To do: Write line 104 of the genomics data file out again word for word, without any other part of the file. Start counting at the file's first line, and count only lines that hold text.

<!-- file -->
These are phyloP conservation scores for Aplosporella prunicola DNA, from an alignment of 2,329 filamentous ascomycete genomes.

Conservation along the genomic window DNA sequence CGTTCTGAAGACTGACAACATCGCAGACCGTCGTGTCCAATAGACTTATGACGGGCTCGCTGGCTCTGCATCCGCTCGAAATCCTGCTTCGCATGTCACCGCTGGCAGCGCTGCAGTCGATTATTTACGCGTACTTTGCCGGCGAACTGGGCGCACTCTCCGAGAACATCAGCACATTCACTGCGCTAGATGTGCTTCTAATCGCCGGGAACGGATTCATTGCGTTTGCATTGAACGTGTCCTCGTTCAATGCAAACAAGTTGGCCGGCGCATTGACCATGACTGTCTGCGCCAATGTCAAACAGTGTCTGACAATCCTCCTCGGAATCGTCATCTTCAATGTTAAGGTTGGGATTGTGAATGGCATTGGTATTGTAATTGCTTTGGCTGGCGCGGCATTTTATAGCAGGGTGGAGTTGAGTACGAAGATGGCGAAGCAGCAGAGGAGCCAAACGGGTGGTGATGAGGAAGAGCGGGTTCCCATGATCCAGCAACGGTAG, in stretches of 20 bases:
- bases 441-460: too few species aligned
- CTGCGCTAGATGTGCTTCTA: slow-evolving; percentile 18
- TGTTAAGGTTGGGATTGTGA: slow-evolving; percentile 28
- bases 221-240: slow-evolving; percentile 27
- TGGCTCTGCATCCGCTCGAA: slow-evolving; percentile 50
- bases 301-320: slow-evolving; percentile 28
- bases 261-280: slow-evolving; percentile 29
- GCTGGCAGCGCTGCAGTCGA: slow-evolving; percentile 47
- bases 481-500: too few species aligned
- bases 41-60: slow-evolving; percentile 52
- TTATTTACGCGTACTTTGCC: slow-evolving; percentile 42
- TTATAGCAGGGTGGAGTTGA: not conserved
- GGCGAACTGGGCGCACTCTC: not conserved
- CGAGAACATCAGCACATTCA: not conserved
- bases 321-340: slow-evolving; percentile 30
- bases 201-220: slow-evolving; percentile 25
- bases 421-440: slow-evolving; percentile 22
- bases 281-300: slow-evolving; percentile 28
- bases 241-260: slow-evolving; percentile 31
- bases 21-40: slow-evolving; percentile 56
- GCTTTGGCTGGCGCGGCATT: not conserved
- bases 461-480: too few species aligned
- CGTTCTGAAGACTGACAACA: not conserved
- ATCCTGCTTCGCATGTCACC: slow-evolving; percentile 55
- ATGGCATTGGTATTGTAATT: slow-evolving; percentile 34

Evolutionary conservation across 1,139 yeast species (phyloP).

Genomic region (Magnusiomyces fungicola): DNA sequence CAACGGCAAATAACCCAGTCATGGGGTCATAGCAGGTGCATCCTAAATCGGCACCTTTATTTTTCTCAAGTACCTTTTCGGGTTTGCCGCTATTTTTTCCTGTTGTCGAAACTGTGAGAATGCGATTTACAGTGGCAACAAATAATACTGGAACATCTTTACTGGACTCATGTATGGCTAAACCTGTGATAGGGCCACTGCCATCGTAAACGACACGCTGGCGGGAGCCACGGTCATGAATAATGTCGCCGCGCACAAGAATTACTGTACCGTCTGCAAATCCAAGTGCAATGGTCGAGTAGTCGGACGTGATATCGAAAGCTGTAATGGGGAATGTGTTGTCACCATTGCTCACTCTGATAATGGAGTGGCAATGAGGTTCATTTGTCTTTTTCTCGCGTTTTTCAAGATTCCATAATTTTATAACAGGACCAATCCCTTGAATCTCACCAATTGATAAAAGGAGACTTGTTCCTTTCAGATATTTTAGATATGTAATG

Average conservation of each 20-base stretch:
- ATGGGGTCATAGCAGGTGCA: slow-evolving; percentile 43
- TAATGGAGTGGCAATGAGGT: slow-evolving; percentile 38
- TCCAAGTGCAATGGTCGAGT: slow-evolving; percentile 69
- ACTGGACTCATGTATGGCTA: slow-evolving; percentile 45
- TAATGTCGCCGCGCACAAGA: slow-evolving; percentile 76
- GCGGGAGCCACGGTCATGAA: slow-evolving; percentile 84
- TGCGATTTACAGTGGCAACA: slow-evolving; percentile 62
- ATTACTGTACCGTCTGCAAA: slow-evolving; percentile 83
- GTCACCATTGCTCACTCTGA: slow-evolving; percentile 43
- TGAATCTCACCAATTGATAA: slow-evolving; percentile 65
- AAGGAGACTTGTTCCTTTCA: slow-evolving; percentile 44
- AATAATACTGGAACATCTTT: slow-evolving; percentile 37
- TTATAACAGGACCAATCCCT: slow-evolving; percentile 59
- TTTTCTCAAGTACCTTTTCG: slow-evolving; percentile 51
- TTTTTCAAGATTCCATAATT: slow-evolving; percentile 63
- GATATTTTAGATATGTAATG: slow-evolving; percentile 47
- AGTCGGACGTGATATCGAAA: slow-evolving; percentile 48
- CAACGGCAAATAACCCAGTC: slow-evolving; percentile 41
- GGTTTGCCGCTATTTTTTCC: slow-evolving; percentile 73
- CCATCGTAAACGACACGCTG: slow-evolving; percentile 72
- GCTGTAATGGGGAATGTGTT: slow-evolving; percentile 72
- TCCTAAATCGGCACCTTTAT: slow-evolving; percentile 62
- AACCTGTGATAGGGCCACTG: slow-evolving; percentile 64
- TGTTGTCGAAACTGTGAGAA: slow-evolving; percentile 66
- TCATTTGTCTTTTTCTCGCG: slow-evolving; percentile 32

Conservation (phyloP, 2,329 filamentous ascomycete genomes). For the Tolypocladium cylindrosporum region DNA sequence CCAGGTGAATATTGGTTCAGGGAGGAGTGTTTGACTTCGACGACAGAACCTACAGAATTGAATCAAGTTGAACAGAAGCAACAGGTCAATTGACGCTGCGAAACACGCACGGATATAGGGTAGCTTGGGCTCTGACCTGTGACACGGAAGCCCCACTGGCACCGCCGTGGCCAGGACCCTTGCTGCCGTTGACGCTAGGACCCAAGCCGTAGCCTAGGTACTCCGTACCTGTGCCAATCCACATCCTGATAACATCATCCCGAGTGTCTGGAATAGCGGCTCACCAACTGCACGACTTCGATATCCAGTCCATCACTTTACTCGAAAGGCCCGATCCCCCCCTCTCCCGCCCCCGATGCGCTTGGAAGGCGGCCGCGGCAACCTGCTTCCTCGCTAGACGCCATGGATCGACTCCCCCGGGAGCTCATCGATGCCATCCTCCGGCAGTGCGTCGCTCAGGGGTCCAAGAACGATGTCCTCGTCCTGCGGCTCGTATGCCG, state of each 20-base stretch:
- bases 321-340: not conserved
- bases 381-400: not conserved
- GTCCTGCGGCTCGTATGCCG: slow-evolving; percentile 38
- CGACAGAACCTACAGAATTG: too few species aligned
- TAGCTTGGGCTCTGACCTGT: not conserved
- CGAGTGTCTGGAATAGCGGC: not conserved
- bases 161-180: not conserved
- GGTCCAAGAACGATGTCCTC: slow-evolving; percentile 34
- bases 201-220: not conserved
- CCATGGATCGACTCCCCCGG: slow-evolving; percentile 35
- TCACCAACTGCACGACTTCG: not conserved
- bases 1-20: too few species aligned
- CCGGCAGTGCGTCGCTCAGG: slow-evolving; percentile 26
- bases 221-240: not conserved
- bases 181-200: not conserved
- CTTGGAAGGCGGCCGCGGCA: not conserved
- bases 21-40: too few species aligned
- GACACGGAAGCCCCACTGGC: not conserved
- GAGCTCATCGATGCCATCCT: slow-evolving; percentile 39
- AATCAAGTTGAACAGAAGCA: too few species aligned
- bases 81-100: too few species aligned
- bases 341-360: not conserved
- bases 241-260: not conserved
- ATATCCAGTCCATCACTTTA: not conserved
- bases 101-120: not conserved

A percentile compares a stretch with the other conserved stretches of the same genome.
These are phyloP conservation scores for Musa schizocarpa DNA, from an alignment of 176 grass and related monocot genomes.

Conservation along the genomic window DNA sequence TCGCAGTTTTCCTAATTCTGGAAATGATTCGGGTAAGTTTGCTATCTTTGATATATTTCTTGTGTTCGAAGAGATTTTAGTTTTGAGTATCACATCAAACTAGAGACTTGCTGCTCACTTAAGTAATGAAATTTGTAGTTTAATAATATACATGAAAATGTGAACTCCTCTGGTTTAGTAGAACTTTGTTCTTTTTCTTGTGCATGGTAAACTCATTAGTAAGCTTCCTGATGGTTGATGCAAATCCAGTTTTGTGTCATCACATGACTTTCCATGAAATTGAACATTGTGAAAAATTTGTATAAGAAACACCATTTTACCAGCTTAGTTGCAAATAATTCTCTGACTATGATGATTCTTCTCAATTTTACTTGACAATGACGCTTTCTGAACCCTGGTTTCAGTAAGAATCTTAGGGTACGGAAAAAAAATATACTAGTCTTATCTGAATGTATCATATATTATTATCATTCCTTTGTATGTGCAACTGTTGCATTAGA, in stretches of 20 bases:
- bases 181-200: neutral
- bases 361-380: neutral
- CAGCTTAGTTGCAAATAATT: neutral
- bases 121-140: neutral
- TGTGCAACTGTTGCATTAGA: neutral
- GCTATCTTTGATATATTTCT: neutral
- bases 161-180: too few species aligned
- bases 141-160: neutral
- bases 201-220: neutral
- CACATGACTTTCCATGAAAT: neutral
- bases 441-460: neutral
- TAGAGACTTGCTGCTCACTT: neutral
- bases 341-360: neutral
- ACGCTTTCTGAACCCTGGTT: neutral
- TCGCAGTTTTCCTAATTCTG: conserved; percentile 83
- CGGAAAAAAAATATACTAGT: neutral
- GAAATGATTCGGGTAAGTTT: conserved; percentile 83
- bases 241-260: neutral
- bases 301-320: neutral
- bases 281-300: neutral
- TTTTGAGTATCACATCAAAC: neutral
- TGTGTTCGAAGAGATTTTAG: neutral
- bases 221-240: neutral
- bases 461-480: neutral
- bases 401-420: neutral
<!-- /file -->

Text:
- bases 281-300: neutral